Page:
Back in October of last year, we put together a piece about Clorox and its CMO, Eric Reynolds, on how the company was shifting its marketing practices to compete in an increasingly digital world (read the entire story here.) He explained in an interview with Digiday that he was bringing all of the company’s agencies and internal marketing divisions under a single umbrella, and refocusing marketing priorities (including sponsored ad buys on Amazon).
The result? Clorox’s online revenue jumped 50%.
We weren’t surprised, then, when this story popped up on Adweek where Reynolds discussed, among other things, why he’s steering his company into the e-commerce revolution and embracing millennials right along with the demo’s earned reputation for fickle brand loyalty.
What Clorox is Learning From Millennials
A lot of companies are quite vocal about how difficult it is to communicate to a generation that is immune to sales messaging. Refreshingly, Reynolds is not one of them:
“One of the best things millennials have done for brand building is they’ve forced us all to raise our game significantly because you don’t accept things at face value. And that puts a real challenge on us to get off our chairs and make brands interesting.”
CMO, Clorox Company
So, instead of running from the second largest population in the U.S. (and as they come of age no less) Reynolds’s lesson is to lean into what that millennials have to teach brands about marketing, brand messaging, and company values. Clorox has responded with conversations about quality of life (like this blog post about taking vacations) and demonstrated that listening to and following their constituents’ online behavior retains consumer trust.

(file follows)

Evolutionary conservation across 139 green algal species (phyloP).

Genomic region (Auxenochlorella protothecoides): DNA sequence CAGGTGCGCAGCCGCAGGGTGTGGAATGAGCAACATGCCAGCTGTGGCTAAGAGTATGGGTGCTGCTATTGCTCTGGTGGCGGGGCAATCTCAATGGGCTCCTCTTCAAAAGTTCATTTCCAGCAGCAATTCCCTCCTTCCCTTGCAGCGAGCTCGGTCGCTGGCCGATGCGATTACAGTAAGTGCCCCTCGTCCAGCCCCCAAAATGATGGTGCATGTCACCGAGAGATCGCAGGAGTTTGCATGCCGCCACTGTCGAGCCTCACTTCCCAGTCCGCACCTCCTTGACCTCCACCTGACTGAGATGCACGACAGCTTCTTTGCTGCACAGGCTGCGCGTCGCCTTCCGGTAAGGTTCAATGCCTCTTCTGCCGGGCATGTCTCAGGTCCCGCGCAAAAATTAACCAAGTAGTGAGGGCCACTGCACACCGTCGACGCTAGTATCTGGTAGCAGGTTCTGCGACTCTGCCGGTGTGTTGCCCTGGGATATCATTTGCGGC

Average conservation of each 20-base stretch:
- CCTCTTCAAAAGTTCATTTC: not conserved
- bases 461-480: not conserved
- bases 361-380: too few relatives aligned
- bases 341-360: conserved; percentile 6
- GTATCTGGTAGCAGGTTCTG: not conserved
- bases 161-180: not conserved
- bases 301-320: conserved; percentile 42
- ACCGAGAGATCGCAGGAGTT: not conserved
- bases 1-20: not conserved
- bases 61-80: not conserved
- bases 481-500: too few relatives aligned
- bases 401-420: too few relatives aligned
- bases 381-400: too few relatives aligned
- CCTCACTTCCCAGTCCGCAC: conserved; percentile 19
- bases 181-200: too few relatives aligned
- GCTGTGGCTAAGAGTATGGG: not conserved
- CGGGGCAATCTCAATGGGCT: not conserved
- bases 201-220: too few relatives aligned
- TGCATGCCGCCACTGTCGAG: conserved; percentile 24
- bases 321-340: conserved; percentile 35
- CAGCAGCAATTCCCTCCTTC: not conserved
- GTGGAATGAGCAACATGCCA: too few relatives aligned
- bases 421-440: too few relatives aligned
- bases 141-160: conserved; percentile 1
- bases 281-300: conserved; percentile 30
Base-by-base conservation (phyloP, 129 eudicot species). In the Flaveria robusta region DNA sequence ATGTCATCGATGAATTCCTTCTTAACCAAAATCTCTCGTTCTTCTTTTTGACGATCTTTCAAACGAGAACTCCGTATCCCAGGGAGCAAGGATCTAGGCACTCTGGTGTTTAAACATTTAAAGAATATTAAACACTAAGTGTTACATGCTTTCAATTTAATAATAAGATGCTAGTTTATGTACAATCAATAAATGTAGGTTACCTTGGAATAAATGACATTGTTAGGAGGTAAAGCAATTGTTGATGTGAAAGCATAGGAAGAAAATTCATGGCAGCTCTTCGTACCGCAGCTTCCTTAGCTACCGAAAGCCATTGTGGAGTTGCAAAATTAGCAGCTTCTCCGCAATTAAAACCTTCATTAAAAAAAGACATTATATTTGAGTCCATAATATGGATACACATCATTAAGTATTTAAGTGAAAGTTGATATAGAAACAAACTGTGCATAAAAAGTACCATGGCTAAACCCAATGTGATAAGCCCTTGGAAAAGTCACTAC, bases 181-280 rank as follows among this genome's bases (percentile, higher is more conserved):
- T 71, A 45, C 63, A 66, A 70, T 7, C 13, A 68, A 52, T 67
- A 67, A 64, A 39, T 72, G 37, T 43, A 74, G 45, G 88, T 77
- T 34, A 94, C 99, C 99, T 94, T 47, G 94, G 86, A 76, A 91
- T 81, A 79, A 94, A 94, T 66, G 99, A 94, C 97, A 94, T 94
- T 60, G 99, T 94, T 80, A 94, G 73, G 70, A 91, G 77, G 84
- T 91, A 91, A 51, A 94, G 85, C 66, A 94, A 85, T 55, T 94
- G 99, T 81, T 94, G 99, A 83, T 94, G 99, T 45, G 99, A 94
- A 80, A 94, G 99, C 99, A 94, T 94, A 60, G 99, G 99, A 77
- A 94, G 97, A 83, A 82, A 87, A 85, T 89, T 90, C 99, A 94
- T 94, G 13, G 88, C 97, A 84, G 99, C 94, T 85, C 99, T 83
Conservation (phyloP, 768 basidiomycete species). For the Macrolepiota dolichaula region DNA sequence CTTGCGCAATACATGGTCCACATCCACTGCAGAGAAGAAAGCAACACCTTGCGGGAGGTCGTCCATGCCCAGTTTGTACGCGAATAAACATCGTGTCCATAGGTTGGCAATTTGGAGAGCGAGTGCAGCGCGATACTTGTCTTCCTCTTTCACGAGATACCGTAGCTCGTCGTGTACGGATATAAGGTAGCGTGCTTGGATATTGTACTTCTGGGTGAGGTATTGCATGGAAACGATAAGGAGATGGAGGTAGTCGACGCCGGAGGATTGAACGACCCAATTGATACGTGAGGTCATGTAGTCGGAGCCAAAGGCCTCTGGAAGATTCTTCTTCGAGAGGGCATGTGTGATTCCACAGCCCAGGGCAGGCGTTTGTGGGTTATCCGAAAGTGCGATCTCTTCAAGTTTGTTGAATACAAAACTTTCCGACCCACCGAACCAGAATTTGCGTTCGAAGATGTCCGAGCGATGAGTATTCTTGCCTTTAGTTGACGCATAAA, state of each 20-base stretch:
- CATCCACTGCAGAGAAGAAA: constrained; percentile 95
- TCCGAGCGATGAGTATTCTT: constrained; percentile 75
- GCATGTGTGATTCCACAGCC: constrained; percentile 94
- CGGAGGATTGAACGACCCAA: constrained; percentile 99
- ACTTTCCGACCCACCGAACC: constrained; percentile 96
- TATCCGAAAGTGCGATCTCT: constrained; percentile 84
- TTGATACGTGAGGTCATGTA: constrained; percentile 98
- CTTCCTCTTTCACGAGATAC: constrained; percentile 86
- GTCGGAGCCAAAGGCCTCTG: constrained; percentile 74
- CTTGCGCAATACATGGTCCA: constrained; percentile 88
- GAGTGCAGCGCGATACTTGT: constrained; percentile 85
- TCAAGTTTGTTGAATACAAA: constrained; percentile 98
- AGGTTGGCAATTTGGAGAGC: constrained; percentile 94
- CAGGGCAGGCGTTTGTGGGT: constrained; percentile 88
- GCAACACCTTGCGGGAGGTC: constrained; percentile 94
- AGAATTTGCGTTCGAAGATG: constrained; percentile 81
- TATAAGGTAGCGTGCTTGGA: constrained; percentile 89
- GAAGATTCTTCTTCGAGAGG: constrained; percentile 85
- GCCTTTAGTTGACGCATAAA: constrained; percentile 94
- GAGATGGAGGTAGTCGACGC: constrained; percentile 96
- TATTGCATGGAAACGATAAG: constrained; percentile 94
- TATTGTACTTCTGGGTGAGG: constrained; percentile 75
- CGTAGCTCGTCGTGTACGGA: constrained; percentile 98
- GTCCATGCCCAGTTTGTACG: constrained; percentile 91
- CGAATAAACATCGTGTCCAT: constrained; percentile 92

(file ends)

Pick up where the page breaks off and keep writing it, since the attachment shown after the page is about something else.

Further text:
eCommerce isn’t Just a Platform: It’s an Ecosystem
Reynolds also embraces that eCommerce provides for a different kind of brand storytelling and interaction. Product pages are more than a selling opportunity: they are a place for engagement and conversations.
“We have to start with quality products, great experience in the home [and] we need people to write reviews about them.”
We love the Clorox story because they are anything but risk averse, and are willing to change the old paradigms (including--gasp--foregoing a Superbowl ad this year) if it’s what works. They are what we’d call a bricks to clicks leader because Reynolds is transparent about his experimentation. (He states: “If anyone tells you they’ve figured out this out, be very suspicious because it’s a time for learning.”)
Data is, of course, paramount to this learning curve. (We have some insights into how Clorox uses data because they happen to be a Content Analytics customer.) We believe that measurement and experimentation, in equal parts, is what defines a successful bricks to clicks brand.
Tools to Become a Bricks to Clicks Success Story
Intrigued? Good. We have some tools for you.
Download our SEO eBook.
Read our Product Page Best Practices white paper.
Read this chapter summary from CEO David Feinleib’s Book From Bricks to Clicks.